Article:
Russia Is Helping to Restore Syria’s Synagogues Demolished by the US/Israel-Backed FSA
Russia Is Helping to Restore Syria’s Synagogues Demolished by the US/Israel-Backed FSA by Zvi Bar’el for Check Point Asia
Putin reveals Russia is helping out the Syrian Jews
On Wednesday, Russian President Vladimir Putin parted with an important secret. At a press conference with his Hungarian counterpart Viktor Orban in Budapest, he said that Russia maintains a close relationship with Syria’s Jewish community, and is even helping to restore its synagogues.
Putin did not go into detail regarding the identity of the community members receiving assistance, how much money the Russian government is contributing, or what synagogues they are actually restoring. He also did not mention whether the Israeli government is involved.
But if Russia is indeed offering assistance, it is probably doing so in coordination with its close Syrian government ally. And it would not be the first time Russia has facilitated some kind of cooperation between the Syrian government and Israel in the last few years. In April 2019, it returned the remains of Israeli soldier Zachary Baumel, who had been declared missing after the battle of Sultan Yacoub in Syria in 1982. In 2016, Russia also returned a tank that took part in that battle and had been seized by Syrian forces.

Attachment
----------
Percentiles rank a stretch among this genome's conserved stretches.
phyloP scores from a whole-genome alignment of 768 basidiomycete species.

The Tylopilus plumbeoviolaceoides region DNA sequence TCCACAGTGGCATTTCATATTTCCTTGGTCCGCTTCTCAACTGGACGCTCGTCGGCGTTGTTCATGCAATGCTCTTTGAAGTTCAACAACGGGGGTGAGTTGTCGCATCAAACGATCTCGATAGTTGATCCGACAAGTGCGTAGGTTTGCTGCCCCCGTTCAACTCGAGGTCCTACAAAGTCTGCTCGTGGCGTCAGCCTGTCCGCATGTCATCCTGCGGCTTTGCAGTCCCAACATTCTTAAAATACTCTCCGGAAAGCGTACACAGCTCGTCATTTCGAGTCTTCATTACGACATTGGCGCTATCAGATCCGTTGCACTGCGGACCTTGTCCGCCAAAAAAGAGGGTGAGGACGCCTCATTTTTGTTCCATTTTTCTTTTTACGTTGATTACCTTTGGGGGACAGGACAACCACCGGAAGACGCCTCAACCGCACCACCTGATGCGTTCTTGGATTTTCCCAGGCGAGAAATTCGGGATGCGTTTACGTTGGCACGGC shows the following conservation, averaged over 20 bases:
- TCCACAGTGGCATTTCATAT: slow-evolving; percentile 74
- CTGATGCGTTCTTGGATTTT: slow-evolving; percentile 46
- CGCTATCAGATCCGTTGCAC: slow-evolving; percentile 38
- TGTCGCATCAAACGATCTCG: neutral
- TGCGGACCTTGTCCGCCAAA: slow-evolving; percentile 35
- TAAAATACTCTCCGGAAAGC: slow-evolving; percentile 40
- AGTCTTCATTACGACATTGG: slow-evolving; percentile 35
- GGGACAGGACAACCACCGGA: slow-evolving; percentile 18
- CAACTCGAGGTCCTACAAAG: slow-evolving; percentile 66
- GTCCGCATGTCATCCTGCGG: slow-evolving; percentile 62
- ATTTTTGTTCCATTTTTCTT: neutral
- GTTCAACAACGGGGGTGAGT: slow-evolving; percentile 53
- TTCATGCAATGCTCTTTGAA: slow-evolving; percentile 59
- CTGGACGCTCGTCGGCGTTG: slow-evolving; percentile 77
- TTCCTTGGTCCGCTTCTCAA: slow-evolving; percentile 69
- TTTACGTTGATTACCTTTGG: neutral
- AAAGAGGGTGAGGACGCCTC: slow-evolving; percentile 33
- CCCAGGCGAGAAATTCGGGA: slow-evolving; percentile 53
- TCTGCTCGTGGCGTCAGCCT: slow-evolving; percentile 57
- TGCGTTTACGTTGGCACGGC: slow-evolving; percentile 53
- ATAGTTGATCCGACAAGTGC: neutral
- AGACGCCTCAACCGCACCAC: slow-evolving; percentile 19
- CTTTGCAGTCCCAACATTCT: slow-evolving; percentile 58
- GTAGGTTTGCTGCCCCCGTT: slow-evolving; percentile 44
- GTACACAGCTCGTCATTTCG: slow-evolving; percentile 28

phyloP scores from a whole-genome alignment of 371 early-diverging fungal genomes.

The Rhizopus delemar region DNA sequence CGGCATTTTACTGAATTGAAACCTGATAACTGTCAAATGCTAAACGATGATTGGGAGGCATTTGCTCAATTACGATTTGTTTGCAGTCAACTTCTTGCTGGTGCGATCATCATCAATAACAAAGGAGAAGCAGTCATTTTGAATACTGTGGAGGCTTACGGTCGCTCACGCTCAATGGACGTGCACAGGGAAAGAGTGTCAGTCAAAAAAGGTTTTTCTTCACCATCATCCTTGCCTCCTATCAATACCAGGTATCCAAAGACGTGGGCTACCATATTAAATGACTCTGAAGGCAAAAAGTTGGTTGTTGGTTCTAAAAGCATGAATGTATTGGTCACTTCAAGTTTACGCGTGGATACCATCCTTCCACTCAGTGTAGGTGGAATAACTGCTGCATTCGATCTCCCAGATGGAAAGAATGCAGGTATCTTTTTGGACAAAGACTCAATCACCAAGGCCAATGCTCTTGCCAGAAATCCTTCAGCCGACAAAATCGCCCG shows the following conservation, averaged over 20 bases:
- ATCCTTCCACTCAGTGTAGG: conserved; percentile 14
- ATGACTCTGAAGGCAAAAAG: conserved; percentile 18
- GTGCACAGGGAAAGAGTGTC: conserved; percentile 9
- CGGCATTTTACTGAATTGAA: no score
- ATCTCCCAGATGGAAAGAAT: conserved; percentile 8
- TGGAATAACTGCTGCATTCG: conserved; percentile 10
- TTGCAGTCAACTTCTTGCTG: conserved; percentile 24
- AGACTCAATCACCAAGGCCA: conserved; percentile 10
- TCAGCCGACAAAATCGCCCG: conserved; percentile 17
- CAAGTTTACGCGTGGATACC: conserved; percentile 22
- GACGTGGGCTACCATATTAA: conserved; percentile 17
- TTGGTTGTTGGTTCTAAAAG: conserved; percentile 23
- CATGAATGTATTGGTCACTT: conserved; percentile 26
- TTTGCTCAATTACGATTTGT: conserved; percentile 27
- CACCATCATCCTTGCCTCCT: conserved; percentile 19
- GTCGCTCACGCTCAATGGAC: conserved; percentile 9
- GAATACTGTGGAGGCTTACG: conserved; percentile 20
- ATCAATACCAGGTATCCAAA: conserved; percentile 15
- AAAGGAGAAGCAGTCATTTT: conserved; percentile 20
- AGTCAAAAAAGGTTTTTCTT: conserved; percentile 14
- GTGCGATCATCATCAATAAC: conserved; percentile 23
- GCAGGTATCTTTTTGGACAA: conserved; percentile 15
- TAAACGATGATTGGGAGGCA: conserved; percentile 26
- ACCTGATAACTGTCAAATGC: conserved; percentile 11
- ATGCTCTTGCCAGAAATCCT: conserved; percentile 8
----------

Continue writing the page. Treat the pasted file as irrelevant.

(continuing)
The number of Jews remaining in Syria is unknown since the last wave of emigration in 1994, launched after Syrian President Hafez Assad’s decision to allow Jews to leave his country following the Madrid peace conference. According to Syrian law, population censuses do not report on ethnic segmentation, and it is not permitted to report on the condition of various ethnic groups, in an attempt to prevent civil tensions.
Some of the Jews of Damascus, that numbered around 1,200 in 2013, moved to the city of Baniyas in the Tartous district [Tartous is on the Alawite/Christian coast and is a bedrock of government support.] after the Great Synagogue in the Jobar quarter was destroyed that year, apparently by the Free Syrian Army. Some also moved to the city of Qamishli in northern Syria [Qamishli is controlled by the Kurdish YPG — meaning no Jews relocated to rebel areas, which is understandable seeing they are Sunni sectarians, and whom the Jews were fleeing in the first place.], where a market established by the Ezra and Nahum families in the 1920s still exists – although most its stalls were sold to Kurds after Jews emigrated.